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Event gets community moving while celebrating Hmong culture

More than 400 attendees and volunteers gathered on July 15, 2023, in Brooklyn Center’s Centennial Park for the third annual “Hmong Community Explore Your Parks.”

The event welcomed the community to explore some of the many healthful, active, fun, and culturally relevant things people can do outdoors and in parks.

The event engages the Hmong community, but also welcomes friends, family, and community allies.

kids playing large chess game outside

Two attendees played giant chess, one of many games and other activities available in the park.

Not your typical day in the park

The event is intended to encourage the community to be active for lifelong health. Event goers could try new or traditional activities at 18 stations, meet members of local organizations, and get information at 26 booths. The event included:

  • Traditional Hmong games, a Hmong art project, music, and cultural performances
  • Sports, games, and recreation activities such as archery, corn hole, and flag football
  • Story strolls, Teen Tech Squad activities, and free books
  • Biking information and bike safety tunes ups
  • Health-supporting activities and information, plus walk-in COVID-19 vaccinations
  • A display by Metro Transit for people to ask questions, try out bus bike racks, and get information on Metro Transit’s services and reduced fare program
  • Information and prizes from local organizations
  • Information from park programs about how to enjoy these and other activities all year long

kids doing archery outside

Event attendees tried their hands at archery.

Rooted in community, growing in health

A Hmong Community Leadership Team in 2019 came up with the idea for a project to increase physical activity for lifelong health by encouraging the community to use local parks more often. Their goal was to find ways to lower the disproportionately high rates of diabetes and its negative impacts in the Hmong community.

The event created a welcoming environment and provided culturally relevant activities and attractions for the Hmong community to get outside and be active. Attendees became more familiar with the park and its amenities through the event. They also built confidence biking and using walking trails and public transit, which can lower barriers to active transportation such as using modes other than driving a car.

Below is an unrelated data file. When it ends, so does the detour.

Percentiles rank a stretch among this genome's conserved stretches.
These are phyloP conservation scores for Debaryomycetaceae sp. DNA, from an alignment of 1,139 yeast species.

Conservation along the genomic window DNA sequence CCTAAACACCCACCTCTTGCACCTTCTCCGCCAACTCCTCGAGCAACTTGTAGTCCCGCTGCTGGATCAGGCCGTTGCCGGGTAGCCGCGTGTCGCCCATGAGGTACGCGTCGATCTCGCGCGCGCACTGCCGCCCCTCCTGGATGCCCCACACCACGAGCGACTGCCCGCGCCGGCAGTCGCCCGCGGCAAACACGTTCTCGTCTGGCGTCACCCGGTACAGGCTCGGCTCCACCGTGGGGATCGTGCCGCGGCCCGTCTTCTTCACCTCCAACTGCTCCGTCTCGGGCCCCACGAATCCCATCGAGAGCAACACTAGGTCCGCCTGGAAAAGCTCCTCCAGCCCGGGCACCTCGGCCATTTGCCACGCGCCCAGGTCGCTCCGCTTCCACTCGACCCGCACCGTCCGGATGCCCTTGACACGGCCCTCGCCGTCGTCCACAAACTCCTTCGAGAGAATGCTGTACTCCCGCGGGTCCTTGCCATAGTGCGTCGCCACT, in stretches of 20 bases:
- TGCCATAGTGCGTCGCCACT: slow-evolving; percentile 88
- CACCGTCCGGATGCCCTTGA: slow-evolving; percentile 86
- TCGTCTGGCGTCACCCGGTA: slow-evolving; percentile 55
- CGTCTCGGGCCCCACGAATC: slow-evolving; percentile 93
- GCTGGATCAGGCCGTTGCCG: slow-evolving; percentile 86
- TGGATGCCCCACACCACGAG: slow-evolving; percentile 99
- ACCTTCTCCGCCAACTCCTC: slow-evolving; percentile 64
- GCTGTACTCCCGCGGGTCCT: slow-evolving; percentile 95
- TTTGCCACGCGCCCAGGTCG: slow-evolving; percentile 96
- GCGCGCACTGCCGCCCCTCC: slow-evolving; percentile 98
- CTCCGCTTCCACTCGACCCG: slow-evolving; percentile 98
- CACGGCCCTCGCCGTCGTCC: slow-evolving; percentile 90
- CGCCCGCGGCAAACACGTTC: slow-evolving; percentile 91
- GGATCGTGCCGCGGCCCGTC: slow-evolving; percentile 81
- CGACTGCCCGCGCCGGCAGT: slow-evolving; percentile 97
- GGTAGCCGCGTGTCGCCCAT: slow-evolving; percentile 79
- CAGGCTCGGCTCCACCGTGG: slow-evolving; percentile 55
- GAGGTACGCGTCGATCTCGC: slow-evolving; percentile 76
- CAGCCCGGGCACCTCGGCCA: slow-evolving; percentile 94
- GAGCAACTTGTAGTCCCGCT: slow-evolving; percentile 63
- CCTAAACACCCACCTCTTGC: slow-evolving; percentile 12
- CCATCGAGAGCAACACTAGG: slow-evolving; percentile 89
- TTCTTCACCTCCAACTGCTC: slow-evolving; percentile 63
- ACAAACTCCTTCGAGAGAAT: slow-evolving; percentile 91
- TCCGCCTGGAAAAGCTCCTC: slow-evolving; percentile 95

Hennepin County Active Living supported the event. Since 2019, it has convened a group of community-based organizations and local government agencies to co-plan and host the event, provide activities, and reach out to the community.

This year, planning partners included CAPI USA, City of Brooklyn Center, MN Zej Zog, and Three Rivers Park District, as well as Hennepin County Libraries, Asian Connections Employee Resource Group, and Outreach and Engagement Services. Other event partners include Asian Media Access, BikeMN, Metro Transit, Hennepin Health, and UnitedHealthcare.

The key to its success is co-planning with community and providing culturally relevant attractions and activities to create a welcoming experience.

“Folks from the specific community must be intrinsically valued and strategically asked to be a part of the planning team in bringing their wisdom and expertise. . . Youths, elders, and everyone in between must also be involved in the planning. Bringing different voices from the community is essential to the success of the event.” – Pang Yang of MN Zej Zog

adults setting up a craft station outside

MN Zej Zog staff set up a station with an artist.

Active Living’s unique role

Hennepin County’s Active Living team is supported by Hennepin County Public Health and Housing and Economic Development. Leading an active life is a critical part of lifelong health. But how easy, safe, and enjoyable it is to be active depends on where a person lives. Communities that offer convenient, useful, pleasant, and safe active-friendly routes are healthier for people, businesses, and the environment.

Active Living’s mission of partnering to create healthier communities, places, and infrastructure aligns with the goals of the Hmong Community Explore Your Parks event, which are to:

  • Improve community health through increased physical activity
  • Increase community awareness and comfort using parks, trails, public buildings and spaces
  • Gather information from the community on their needs, concerns, and experiences using parks and public spaces
  • Increase the number of people who bike, walk, and use transit to access parks and local destinations